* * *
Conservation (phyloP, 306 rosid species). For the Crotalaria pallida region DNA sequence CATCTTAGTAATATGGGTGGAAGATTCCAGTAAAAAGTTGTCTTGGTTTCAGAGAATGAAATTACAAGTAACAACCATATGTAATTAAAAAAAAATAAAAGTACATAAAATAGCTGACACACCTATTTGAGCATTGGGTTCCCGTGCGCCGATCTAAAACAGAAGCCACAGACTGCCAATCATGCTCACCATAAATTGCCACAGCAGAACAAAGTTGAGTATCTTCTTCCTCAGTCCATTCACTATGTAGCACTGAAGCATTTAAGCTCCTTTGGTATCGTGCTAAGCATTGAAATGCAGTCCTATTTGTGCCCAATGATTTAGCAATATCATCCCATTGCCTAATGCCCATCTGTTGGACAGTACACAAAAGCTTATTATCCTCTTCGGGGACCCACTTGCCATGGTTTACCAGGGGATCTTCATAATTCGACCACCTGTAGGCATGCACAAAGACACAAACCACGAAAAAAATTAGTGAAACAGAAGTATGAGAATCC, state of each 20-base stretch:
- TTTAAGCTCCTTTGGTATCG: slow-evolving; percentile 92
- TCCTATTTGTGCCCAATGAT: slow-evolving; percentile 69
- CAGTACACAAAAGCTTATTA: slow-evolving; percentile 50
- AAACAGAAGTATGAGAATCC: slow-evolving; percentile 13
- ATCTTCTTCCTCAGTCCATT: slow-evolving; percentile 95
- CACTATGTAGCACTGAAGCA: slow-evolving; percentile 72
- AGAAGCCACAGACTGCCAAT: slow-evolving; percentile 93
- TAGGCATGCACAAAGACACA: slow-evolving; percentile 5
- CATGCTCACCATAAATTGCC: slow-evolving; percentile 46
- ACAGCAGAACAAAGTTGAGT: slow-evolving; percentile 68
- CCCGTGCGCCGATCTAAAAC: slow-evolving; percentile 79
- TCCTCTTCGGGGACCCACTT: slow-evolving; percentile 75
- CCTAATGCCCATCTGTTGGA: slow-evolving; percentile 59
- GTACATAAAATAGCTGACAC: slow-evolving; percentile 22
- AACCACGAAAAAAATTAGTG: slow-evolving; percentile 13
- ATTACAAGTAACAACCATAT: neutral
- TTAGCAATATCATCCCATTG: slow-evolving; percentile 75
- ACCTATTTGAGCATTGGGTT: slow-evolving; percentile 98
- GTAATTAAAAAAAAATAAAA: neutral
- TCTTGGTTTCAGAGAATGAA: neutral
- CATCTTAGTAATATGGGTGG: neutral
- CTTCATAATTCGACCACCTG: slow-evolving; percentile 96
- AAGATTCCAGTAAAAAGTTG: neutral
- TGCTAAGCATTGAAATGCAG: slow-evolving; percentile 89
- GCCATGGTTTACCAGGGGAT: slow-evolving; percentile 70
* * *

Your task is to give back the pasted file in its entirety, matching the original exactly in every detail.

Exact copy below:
Conservation (phyloP, 306 rosid species). For the Crotalaria pallida region DNA sequence CATCTTAGTAATATGGGTGGAAGATTCCAGTAAAAAGTTGTCTTGGTTTCAGAGAATGAAATTACAAGTAACAACCATATGTAATTAAAAAAAAATAAAAGTACATAAAATAGCTGACACACCTATTTGAGCATTGGGTTCCCGTGCGCCGATCTAAAACAGAAGCCACAGACTGCCAATCATGCTCACCATAAATTGCCACAGCAGAACAAAGTTGAGTATCTTCTTCCTCAGTCCATTCACTATGTAGCACTGAAGCATTTAAGCTCCTTTGGTATCGTGCTAAGCATTGAAATGCAGTCCTATTTGTGCCCAATGATTTAGCAATATCATCCCATTGCCTAATGCCCATCTGTTGGACAGTACACAAAAGCTTATTATCCTCTTCGGGGACCCACTTGCCATGGTTTACCAGGGGATCTTCATAATTCGACCACCTGTAGGCATGCACAAAGACACAAACCACGAAAAAAATTAGTGAAACAGAAGTATGAGAATCC, state of each 20-base stretch:
- TTTAAGCTCCTTTGGTATCG: slow-evolving; percentile 92
- TCCTATTTGTGCCCAATGAT: slow-evolving; percentile 69
- CAGTACACAAAAGCTTATTA: slow-evolving; percentile 50
- AAACAGAAGTATGAGAATCC: slow-evolving; percentile 13
- ATCTTCTTCCTCAGTCCATT: slow-evolving; percentile 95
- CACTATGTAGCACTGAAGCA: slow-evolving; percentile 72
- AGAAGCCACAGACTGCCAAT: slow-evolving; percentile 93
- TAGGCATGCACAAAGACACA: slow-evolving; percentile 5
- CATGCTCACCATAAATTGCC: slow-evolving; percentile 46
- ACAGCAGAACAAAGTTGAGT: slow-evolving; percentile 68
- CCCGTGCGCCGATCTAAAAC: slow-evolving; percentile 79
- TCCTCTTCGGGGACCCACTT: slow-evolving; percentile 75
- CCTAATGCCCATCTGTTGGA: slow-evolving; percentile 59
- GTACATAAAATAGCTGACAC: slow-evolving; percentile 22
- AACCACGAAAAAAATTAGTG: slow-evolving; percentile 13
- ATTACAAGTAACAACCATAT: neutral
- TTAGCAATATCATCCCATTG: slow-evolving; percentile 75
- ACCTATTTGAGCATTGGGTT: slow-evolving; percentile 98
- GTAATTAAAAAAAAATAAAA: neutral
- TCTTGGTTTCAGAGAATGAA: neutral
- CATCTTAGTAATATGGGTGG: neutral
- CTTCATAATTCGACCACCTG: slow-evolving; percentile 96
- AAGATTCCAGTAAAAAGTTG: neutral
- TGCTAAGCATTGAAATGCAG: slow-evolving; percentile 89
- GCCATGGTTTACCAGGGGAT: slow-evolving; percentile 70